Transhumanism is the idea that human weaknesses such as sickness, ageing and even death could and should be overcome with technology. Science should be used to transcend the biological limitations of human beings – and even the human species – to make them transhuman. This involves augmenting weaker or defective body parts (which already occurs with pacemakers, transplants, prosthetic limbs, etc.) with the latest replacement tech; or editing out defective or debilitating genes (such as trying to identify and remove or turn-off the gene that causes ageing). Linking a human brain to an AI network, or replacing an actual brain with an AI one, is also included in such augmentations or editing. If the end result is Homo sapiens 2.0, or even an entirely new kind of species, then it must be welcomed and actively promoted. Such are the transhumanist contentions and aspirations. In short, transhumanism might be thought of as ‘faith in technology to vastly expand the capabilities of humans.’4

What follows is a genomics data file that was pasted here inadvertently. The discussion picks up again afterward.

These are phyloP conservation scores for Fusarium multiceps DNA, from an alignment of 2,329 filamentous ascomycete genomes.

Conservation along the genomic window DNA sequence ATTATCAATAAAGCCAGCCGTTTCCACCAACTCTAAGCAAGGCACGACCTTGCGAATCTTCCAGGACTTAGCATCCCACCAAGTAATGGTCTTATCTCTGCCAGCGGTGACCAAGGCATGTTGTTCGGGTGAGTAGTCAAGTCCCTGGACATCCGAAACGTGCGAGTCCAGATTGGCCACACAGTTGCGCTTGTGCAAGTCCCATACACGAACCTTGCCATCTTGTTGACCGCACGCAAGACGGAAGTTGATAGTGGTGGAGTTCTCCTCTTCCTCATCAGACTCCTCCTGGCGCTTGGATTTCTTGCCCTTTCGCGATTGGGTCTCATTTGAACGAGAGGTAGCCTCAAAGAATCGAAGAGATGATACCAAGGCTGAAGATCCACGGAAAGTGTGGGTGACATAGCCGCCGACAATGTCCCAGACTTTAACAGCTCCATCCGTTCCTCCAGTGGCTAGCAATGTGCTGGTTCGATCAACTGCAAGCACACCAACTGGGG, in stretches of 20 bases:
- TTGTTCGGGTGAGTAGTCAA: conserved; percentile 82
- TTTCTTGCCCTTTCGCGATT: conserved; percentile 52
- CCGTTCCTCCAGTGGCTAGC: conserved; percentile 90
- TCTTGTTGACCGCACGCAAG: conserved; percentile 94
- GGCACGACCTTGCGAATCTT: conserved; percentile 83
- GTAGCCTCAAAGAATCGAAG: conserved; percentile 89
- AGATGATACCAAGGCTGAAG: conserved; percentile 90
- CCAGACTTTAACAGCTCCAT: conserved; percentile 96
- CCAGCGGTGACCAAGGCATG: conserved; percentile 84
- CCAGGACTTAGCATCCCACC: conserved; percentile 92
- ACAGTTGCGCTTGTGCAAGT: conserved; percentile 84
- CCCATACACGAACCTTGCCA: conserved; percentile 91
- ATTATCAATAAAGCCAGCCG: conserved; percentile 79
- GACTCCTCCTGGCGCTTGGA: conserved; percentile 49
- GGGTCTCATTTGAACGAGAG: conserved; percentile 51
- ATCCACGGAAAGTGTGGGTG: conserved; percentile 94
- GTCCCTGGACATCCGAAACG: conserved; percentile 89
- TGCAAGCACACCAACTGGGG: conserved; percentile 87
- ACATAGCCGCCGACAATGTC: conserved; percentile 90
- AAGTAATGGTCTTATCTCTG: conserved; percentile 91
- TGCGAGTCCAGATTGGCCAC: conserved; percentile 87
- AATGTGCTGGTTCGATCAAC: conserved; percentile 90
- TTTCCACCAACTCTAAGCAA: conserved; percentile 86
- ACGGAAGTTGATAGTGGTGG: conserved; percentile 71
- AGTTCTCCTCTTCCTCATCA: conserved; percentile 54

What then should the Muslim response to all this be? What would be the fatwa, and what ethical principles would it be grounded in? If transhumanism, whose cards are already being laid on the table, is just around the corner, then in all likelihood there are Muslims out there, as I write, whose work or research is connected to this matter. Be they medics, surgeons or IT experts at the cutting edge of the biotech field, or software writers, or Muslims working in those tech industries that might be contracted to develop such augmentations or tools for such editing – many of them will want to know where they as Muslims should stand in all of this? To what extent is a Muslim doctor morally obliged to find cures for diseases, and ensure that those diseases never occur again? To what extent is it legally right for a Muslim to edit out those aspects within the body that lead to old age and eventually to death, if we can turn those genes off or make them dormant? Such questions are being asked and answered by many others; and we Muslims would do well to enter the conversation.